Everest (2015) “Movie Review”

I have read “Into Thin Air” by Jon Krakauer, and I have read some other accounts on 1996 Everest tragedy. I do not agree with Krakauer in most parts, but I will try to stay unbiased in my review. I will not discuss the story in bits and pieces to avoid spoilers, and I won’t compare it with any book. Everest movie exceeded my expectations by not being entirely based on Krakauer’s “Into Thin Air.” Movie instead was based on several accounts, like The Climb of Anatoli, Left for Dead of Weathers, Into Thin Air and I could recall few parts of Lene Gammelgard’s Climbing High.

Everest movie looks very rushed in the beginning. Adventure Consultants team see off their families and fly to Nepal, give briefing to their clients and head to Everest base camp. The beginning was very rushed, director Baltasar Kormakur failed to build characters and emotions. First half of a movie is the part where characters are built and emotions introduced, director completely failed to do so.

Everest movie slightly hits the idea of commercial expeditions. Rob Hall (team leader of Adventure Consultants) was pioneer who introduced commercial mountaineering on Everest; many teams followed his footsteps and figured out a way to earn money. Rob Hall finds out that there are around 20 expeditions on Everest. Leader of South African Team is shown teaching his team how to wear crampons (people who don’t know how to wear crampons are there to climb Everest). In another scene Beck Weathers while hanging on the ladder tells Rob Hall that he has paid $65,000. Apart from these things, there was pressure on Rob Hall to do better (in short take everyone to summit), because Jon Krakauer (a journalist) was in his team. Movie held the commercial mountaineering as one of the main reasons for 1996 incident on Everest.

Everest movie sets many accounts straight; Anatoli’s story is one of them. Russian guide Anatoli who saved lives of three climbers and dragged them to camp 4 in 1996, he is hailed as hero by those who were rescued by him. Jon Krakauer in his book portrayed him as villain. Scott Fischer character however was wrongly portrayed in the movie, Scott was portrayed as a hippie who is arrogant and keeps drinking all the time in Everest base camp. According to Lene Gammelgard (one of the survivors):

In reality not a drop of alcohol was drunk in base camp (apart from the chhaang the lamas used when blessing the climbers). The human body just can´t perform what´s needed for a summit attempt, if hung ower!Top of Form

Anatoli Boukreev in Everest Base camp in 1996. (Photo: Lene Gammelgaard)
Anatoli Boukreev in Everest Base camp in 1996. (Photo: Lene Gammelgaard)
Scott Fischer in Westen cwm. photo: Lene Gammelgaard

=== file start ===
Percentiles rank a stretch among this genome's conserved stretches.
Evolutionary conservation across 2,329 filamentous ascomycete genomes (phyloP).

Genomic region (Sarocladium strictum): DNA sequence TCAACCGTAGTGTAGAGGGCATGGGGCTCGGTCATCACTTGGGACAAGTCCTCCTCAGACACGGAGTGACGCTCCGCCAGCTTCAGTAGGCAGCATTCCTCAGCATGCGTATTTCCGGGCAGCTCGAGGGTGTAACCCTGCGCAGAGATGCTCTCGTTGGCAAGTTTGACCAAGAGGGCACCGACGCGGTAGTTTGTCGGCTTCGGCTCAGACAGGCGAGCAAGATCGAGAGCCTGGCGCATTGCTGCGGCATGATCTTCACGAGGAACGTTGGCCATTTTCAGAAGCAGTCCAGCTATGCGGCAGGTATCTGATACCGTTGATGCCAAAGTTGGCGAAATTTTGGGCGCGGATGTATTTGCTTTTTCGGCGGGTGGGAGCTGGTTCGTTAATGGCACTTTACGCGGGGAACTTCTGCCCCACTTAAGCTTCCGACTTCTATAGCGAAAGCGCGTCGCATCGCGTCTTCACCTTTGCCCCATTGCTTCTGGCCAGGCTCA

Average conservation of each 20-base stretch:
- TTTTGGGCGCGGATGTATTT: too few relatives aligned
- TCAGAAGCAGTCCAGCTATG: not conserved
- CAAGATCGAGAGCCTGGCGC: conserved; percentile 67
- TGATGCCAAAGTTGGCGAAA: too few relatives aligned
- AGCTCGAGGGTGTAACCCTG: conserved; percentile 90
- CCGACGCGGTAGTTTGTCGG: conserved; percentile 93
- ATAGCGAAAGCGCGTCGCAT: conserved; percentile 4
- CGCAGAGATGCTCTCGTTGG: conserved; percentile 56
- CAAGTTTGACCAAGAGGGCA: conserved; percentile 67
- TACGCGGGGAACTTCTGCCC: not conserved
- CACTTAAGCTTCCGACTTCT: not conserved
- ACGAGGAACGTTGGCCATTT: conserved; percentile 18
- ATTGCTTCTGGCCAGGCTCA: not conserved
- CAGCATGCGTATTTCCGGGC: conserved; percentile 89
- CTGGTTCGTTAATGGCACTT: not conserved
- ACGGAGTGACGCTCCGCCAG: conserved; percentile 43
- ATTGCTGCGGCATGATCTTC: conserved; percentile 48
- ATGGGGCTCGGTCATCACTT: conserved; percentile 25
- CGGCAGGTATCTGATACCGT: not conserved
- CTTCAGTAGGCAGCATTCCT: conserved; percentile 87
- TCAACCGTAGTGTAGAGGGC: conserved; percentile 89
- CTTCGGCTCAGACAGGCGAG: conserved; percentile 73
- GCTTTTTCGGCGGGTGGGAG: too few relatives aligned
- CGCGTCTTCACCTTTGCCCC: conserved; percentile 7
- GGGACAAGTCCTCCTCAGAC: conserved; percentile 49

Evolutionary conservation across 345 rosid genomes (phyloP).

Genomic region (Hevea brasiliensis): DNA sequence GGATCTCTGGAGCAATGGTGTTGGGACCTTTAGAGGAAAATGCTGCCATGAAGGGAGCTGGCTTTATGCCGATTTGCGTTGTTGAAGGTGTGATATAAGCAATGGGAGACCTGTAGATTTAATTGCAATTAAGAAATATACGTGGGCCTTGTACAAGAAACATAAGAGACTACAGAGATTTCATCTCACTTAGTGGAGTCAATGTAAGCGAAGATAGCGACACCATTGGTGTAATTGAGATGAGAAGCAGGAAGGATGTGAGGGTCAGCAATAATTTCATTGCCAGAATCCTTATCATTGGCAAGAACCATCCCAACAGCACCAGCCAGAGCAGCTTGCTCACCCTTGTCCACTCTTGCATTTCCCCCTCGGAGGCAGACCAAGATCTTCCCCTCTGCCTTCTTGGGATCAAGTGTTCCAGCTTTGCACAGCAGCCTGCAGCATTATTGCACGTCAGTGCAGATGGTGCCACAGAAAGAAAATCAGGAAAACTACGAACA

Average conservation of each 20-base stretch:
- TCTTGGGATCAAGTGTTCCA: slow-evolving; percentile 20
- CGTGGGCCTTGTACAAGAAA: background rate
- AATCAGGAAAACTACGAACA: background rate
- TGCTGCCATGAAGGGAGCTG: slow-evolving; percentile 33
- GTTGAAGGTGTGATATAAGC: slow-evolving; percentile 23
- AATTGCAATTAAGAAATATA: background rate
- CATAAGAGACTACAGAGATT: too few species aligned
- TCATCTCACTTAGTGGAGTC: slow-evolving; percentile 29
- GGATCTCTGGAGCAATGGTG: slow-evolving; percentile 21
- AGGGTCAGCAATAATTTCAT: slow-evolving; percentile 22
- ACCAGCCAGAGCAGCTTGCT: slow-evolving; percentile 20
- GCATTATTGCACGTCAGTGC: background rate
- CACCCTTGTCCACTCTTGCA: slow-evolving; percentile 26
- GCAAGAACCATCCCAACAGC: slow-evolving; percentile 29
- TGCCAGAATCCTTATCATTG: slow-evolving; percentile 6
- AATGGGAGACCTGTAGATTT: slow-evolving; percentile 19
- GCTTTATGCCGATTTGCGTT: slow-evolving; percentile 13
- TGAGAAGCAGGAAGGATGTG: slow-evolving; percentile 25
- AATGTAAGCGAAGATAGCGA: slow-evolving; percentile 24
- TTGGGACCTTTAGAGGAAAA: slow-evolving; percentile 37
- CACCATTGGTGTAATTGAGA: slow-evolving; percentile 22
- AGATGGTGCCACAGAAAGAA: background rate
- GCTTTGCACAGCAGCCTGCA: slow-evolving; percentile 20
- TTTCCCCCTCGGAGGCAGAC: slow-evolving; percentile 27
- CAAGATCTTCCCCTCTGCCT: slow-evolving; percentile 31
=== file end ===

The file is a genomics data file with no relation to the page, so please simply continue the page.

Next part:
Scott Fischer in Westen cwm. photo: Lene Gammelgaard

Video Scenes of Western cwm, Everest base camp, South col, Hillary step and Everest summit were authentic. These scenes were shot by David Breashers, who is a well known adventure photographer and film maker. Most of the scenes were shoot in Italy, but authentic scenes were added where needed to increase authenticity. Cinematography was brilliant, 3d scenes were amazing, few scenes were distracting. Over all, cinematography was Hollywood style with authenticity added by videos of David Breashers. Does not matter how amazing the video scenes are, they start to feel boring if emotions are missing (which were clearly missing apart from few phone calls between Rob Hall and his wife, and few dialogues of Doug held emotions).

Overall movie was a bit lost between a documentary and a Hollywood style movie. Movie sounds like a documentary in some parts and in other parts is sounds like a Hollywood style drama. Movie (from Hollywood point of view) should have started with emotions, dreams and characters and then move slowly to action and thrill the audience in last part. In my opinion movie failed to thrill the audience up to a point, it should have. Guy Cotter (guide of Adventure Consultants) was consulted by director to keep climbing scenes authentic, feels like director was a bit lost between try to create a blockbuster and try to keep it authentic like a documentary.

Beck Weathers, one of the survivors who lost his fingers and nose. Photo: Lene Gammelgaard
Beck Weathers, one of the survivors who lost his fingers and nose. Photo: Lene Gammelgaard

I personally appreciate the effort of director Baltasar Kormukur for stepping in and making a high budget movie on mountain climbing. I believe more of these movies are needed (if they don’t falsify the true accounts of mountaineering legends). Hollywood is a great way to attract masses to outdoor sports.

For live updates on mountaineering: @NorthmenPk on Twitter and https://www.facebook.com/TheNorthmenPakistan on fb.

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